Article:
The study was approved by Ethics Committee of General University Hospital in Prague; all subjects consented in written form to use of their genomic DNA for research in genetics of male infertility. Subjects were divided in two groups. For patient group, we used DNA samples that were collected for subjects who sought genetic counselling because of infertility and who presented with abnormal results of semen analysis. For control group, we endorsed men who were counselled as potential sperm donors, or were counselled as healthy family members in families suffering from genetic disorders distinct from infertility.

Limiting the subjects to Czech ethnicity by self-declaration, we initially collected 154 individuals that were undergoing genetic consultation regarding male infertility and who presented with abnormal semen analysis. Although the subjects who all underwent genetic counselling should be already preselected for genetic causes of infertility, we still excluded men with accompanying traits that could potentially cause or aggravate infertility without genetic contribution. Thus we excluded subjects with varicocele (18), since varicocele can be a sole cause of infertility, albeit in a minority of cases [15];.bilateral or late operated cryptorchidism (2); state after uroinfection/epididymal obstruction (4); state after chemotherapy for cancer (2); cyst of testes (1) and hormonal dysbalances (low testosterone or high prolactin levels, 3).

Based on routine genetic evaluation we also excluded subjects with unbalanced karyotype (9 patients with Klinefelter syndrome, one patient with 47, XYY karyotype, and one patient with a marker chromosome), with Y-chromosome deletions–AZFa (1), AZFb (1, this person had also varicocele) and AZFc (4), and one subject who was a compound heterozygote for CFTR mutations. Before exclusion, frequency of Klinefelter syndrome in our putatively nonenvironmental, i.e. genetic male infertility patients was 7.2% (9/125), frequency of AZF deletions was 4.8% (6/125), and frequency of CFTR-related infertility was 0.8% (1/125). These frequencies were comparable to other studies (e.g. [16], see also the references in introduction). The final cohort consisted of 107 subjects with male infertility, likely with contribution of other unrecognized genetic factors.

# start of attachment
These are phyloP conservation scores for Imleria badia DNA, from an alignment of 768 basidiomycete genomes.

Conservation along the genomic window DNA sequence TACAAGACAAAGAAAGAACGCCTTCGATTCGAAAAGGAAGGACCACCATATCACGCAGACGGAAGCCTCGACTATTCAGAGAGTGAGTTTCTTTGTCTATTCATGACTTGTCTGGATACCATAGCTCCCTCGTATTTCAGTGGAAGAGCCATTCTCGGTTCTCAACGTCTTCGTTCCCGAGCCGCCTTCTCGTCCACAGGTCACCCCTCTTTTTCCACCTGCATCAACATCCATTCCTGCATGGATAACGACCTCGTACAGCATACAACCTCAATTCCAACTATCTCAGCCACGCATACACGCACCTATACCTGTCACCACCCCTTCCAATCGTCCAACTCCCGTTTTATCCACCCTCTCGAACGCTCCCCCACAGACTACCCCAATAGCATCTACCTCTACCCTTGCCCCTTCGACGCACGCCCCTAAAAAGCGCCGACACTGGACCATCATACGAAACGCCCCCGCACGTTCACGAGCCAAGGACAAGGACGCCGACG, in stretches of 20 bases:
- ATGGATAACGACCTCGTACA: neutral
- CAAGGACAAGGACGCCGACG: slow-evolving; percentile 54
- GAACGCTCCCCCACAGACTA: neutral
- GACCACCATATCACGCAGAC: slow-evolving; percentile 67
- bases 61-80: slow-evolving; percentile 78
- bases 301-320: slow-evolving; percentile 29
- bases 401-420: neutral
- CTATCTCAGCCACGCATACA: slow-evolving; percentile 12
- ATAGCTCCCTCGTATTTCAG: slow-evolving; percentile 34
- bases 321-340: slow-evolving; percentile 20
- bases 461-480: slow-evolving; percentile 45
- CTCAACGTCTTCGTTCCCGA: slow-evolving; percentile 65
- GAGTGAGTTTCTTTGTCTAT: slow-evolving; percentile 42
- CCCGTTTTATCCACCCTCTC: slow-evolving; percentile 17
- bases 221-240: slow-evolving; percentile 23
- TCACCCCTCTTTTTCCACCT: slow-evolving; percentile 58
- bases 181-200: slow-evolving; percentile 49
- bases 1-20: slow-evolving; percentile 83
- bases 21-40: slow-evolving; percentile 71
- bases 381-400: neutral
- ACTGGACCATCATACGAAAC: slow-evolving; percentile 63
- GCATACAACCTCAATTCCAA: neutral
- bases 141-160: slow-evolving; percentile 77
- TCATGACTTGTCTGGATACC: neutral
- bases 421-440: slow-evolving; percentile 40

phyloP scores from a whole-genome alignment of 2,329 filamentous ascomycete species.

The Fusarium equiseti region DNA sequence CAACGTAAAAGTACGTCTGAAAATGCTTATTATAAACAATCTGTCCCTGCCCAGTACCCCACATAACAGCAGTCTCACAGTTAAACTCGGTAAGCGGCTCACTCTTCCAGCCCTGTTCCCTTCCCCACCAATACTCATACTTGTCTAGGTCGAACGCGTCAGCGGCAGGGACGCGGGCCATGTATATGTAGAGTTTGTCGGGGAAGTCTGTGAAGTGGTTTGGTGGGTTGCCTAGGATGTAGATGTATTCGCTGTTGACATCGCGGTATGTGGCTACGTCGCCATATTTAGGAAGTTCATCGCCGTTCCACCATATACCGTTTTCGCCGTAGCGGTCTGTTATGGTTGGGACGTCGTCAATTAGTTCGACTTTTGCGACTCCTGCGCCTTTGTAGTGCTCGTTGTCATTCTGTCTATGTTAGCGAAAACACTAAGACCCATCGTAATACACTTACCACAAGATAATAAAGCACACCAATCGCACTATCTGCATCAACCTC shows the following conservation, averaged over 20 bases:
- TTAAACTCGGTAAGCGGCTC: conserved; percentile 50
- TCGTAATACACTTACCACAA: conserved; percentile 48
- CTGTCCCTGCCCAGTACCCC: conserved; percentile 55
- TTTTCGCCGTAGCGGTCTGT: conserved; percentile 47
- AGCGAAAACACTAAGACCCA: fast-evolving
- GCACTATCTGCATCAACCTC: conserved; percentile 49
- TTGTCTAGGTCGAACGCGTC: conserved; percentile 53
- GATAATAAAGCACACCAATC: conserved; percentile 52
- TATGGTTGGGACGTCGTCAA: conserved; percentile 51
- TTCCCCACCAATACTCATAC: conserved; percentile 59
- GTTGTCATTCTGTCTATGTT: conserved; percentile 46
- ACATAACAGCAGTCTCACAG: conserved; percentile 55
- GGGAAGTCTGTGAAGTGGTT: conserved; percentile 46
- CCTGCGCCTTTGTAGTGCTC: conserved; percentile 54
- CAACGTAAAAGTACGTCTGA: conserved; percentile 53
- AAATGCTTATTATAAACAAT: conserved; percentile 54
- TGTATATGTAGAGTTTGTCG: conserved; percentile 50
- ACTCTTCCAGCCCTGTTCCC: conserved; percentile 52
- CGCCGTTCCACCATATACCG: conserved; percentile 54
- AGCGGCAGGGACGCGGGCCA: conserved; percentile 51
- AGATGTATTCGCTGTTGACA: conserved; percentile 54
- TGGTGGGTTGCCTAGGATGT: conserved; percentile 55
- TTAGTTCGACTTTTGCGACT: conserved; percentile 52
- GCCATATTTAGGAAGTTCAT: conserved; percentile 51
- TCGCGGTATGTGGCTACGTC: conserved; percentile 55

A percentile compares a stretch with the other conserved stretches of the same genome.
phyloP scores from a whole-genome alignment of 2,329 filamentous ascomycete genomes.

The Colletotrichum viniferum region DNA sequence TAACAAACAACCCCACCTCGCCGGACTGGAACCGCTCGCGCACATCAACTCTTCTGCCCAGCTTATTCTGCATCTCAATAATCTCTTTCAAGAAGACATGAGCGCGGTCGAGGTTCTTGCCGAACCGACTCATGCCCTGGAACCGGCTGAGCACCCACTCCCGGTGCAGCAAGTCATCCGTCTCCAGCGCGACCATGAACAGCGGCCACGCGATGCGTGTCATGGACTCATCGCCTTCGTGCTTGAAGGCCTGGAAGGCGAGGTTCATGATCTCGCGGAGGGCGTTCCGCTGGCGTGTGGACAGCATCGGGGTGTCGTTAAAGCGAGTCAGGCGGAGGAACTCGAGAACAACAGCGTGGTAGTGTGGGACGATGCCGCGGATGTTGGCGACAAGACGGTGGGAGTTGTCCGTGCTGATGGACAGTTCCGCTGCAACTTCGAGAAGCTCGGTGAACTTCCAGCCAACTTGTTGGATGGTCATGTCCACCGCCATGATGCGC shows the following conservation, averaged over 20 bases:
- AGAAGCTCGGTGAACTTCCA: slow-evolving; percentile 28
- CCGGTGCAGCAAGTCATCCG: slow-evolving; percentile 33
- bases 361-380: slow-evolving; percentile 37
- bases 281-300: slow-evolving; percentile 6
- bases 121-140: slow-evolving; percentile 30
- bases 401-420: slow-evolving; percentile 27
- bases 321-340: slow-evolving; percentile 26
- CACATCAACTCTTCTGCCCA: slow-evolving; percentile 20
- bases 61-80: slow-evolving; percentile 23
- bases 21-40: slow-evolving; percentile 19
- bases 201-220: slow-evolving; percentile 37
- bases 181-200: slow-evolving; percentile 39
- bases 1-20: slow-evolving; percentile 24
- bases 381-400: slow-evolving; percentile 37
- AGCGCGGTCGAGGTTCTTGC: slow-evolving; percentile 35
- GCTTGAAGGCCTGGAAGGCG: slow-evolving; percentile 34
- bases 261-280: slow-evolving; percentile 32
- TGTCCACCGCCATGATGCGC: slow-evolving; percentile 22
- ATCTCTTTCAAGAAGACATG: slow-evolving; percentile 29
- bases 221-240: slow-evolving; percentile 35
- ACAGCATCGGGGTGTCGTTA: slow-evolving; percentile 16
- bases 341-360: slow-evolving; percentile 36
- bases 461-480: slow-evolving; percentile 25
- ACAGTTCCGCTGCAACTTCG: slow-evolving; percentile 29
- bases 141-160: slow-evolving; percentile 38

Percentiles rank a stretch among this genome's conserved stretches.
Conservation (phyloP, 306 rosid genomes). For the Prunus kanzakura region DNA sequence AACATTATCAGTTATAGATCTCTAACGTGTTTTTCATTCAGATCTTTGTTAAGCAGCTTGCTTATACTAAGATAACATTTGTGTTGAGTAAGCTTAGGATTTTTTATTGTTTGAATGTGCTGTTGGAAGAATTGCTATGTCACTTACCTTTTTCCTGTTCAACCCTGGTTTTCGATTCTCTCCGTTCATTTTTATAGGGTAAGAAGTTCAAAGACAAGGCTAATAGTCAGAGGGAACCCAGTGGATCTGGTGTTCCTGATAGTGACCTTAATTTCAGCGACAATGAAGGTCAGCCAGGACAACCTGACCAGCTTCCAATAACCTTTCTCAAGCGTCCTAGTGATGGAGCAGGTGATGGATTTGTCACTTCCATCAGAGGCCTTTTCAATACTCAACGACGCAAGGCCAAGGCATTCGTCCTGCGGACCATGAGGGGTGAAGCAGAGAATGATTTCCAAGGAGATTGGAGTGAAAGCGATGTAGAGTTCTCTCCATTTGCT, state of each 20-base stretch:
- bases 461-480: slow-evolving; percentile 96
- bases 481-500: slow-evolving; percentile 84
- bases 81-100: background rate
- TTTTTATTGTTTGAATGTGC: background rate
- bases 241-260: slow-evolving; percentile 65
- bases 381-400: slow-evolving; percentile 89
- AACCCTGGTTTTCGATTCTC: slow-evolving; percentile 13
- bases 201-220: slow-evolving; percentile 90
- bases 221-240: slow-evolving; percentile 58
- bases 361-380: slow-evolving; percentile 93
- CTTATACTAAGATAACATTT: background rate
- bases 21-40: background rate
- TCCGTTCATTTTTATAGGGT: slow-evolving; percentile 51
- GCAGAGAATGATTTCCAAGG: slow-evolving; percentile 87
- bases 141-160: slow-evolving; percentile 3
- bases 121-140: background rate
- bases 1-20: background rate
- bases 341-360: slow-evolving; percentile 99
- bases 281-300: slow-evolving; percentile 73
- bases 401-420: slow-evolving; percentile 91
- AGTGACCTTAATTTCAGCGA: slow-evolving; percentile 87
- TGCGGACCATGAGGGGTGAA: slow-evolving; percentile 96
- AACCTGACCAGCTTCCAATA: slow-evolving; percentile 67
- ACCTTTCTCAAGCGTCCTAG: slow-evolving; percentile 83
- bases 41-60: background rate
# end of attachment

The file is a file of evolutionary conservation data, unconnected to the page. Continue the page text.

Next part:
Controls comprised 131 subjects with normal spermiogram, most often sperm donors or men who fathered children without the help of assisted reproduction techniques.

Sperm evaluation

Semen samples were obtained by masturbation. Sperm analyses were performed according to the WHO laboratory manual for the Examination and processing of human semen (fifth edition, 2010). We performed macroscopic examination (liquefaction, semen viscosity, appearance of the ejaculate, semen volume, semen pH) and microscopic investigation (aggregation or agglutination of spermatozoa and cellular elements other than spermatozoa). Next we did evaluation sperm concentration, motility, percentages of progressively motile and number of morphologically normal spermatozoa. We used Makler chamber for counting of spermatozoa. Semen parameters were classified as follows: oligospermia = total sperm concentration < 15 millions/ml, teratozoospermia = morphology < 4% normal forms, asthenozoospermia = progressive motility < 32%. Cryptozoospermia = total sperm concentration < 1000/ml.


Genomic DNA was isolated from peripheral blood using QIAamp DNA Mini Kit (Qiagen) according to manufacturer´s instructions.

Primers for amplification of genomic DNA in the potentially deleted regions Xcnv64 (Xq27.3), Xcnv67 (Xq28) and Xcnv69 (Xq28) were adopted from [14]. Briefly, one primer pair served to identify the deletion (amplification negative), two other primer pairs upstream and downstream in the deleted region were used to confirm the deletion. We used Taq DNA polymerase (ThermoFisher Scientific) and 60°C annealing for the whole cohort. In individuals that appeared to carry the deletion, we tested lower annealing temperatures (down to 53°C) and also high-processivity and high-fidelity Phusion DNA polymerase (Finnzymes) to control for falsely negative amplification in case of suboptimal DNA quality. To further classify the Xcnv69 deletion, primers flanking the deletion breakpoints were used to amplify across the deleted segment. Type A and type B deletions are defined by positive amplification using the respective A or B specific primers; type C is negative for both reactions [14]. To confirm the breakpoints, the PCR products were sequenced using BigDye Terminator v1.1 Cycle Sequencing Kit (Applied Biosystems).

Statistical analysis

Statistical analysis was performed using Statistica 12. Differences in age, weight, height, sperm concentration etc., were assayed using Student´s t-test for independent samples. Significance of the chromosome X microdeletions association with infertility was assayed using two-tailed Fisher exact test. Holm-Bonferroni method was used for multiple comparison adjustment. Null hypothesis was rejected whenever P < 0.05.


Patient and control groups